So, here's a
new ski route. I had been working on this route, doing
recon, off and on ever since the dam in Eklutna Canyon was torn
down a few years ago. With the dam gone, I figured you could
ski from Eklutna Lake down through the canyon and out to the
Inlet. If the conditions
allowed. Well, now I know that you "can" ski this canyon route. But
it's tricky. It took me 5 or 6 recon trips to figure out
how to get through the canyon, and to pre-check ice conditions.
challenge was figuring out how to get past the shooting ranges
west of the Birchwood airport. I once kayaked from the
Knik River Bridge to the Port of Anchorage, and naively went
past these firing ranges. Not fun. Lesson learned.
You don't want to be down-range from a war zone.
The crux of
this trip was the narrow point of the canyon about 3/4 of a mile
above the dam site. Why was it a crux. One word:
beavers! Some adventurous beavers had moved into the upper
part of the canyon and decided to build a dam to replace the one
that humans had torn down. So the bottom line was ... I had to
bring a pack raft. Just to use it to navigate 20 feet of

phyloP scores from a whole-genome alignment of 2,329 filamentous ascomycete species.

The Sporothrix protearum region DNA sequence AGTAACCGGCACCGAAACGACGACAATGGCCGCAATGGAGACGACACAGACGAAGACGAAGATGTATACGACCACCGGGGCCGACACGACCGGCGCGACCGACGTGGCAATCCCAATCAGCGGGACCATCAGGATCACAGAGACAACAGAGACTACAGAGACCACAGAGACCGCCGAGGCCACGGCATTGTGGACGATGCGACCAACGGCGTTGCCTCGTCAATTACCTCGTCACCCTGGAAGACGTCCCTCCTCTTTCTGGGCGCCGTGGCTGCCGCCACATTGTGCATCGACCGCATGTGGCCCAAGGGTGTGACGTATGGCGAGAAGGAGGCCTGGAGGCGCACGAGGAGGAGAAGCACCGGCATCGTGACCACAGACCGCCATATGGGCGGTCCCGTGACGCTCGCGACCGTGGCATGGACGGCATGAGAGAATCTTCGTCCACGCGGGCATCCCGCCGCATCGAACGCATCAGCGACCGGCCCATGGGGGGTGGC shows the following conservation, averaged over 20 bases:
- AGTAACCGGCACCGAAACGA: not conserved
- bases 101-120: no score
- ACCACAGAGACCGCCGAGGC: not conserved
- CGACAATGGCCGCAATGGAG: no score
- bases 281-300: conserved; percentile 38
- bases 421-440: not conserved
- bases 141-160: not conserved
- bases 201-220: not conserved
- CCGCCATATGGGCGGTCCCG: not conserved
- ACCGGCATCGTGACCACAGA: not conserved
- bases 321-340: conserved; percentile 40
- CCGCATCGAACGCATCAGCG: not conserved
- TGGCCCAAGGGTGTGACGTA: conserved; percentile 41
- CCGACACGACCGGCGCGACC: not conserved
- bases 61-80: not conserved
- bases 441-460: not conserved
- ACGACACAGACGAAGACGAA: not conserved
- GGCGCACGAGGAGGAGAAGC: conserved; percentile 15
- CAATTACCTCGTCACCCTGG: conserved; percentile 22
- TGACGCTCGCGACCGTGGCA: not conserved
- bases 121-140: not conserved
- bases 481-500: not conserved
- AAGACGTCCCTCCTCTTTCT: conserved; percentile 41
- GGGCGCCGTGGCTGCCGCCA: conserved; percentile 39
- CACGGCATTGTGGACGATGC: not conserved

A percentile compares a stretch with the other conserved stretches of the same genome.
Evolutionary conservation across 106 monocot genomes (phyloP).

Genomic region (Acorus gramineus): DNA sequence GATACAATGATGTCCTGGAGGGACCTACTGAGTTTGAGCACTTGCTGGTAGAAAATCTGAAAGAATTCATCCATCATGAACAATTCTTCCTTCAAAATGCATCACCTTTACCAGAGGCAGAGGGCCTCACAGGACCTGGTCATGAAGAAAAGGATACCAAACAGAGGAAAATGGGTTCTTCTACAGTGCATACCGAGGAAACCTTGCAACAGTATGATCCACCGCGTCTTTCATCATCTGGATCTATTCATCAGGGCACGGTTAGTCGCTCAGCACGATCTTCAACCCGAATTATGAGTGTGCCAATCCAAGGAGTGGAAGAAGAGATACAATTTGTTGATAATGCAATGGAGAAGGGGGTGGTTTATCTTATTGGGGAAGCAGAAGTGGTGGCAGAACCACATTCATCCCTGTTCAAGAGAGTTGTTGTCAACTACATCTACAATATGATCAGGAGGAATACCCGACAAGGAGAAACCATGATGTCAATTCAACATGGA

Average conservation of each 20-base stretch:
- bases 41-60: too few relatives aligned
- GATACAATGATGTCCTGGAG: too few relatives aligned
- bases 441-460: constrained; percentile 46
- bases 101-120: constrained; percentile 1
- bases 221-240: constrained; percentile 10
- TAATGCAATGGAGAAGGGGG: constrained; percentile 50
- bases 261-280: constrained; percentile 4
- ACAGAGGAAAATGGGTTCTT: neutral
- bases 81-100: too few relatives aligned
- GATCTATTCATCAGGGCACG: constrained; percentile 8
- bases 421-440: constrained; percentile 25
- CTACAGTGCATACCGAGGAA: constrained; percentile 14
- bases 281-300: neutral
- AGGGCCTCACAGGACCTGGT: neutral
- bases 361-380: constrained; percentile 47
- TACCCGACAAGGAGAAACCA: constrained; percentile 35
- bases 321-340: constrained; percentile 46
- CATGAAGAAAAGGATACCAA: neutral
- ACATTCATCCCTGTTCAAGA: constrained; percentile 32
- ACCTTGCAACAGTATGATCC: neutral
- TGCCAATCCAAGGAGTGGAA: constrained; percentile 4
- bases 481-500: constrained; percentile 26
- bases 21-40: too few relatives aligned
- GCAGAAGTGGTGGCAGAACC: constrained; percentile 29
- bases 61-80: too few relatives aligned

water (that was 5-6 feet deep).
at least to me, on this ski was the water pipeline access trail
along the Eklutna River above the canyon. I mountain biked
this road in the 80's when it was first built. Then I
skied it 10+ years ago and it was very overgrown. But in
the last couple(?) of years the trail has been cleared so trucks
could drive it. Super nice skiing ... as long as the
half-dozen river fords are frozen and cross-able.
This ski trip is a type of
skiing I call Urban Backcountry XC (UBXC)
skiing. Elements of backcountry wilderness are mixed with
populated environments. This is a type of skiing that we
can do in Southcentral Alaska that is rather unique. Of
course, this xc skiing sub-genre is off the radar of mainstream xc skiing, and
practiced by only a handful. Or ... maybe half a handful.
Or .. maybe just me. Whatever ... it's a kick
figuring out UBXC ski routes. Have been doing UBXC skiing
projects now and then for years: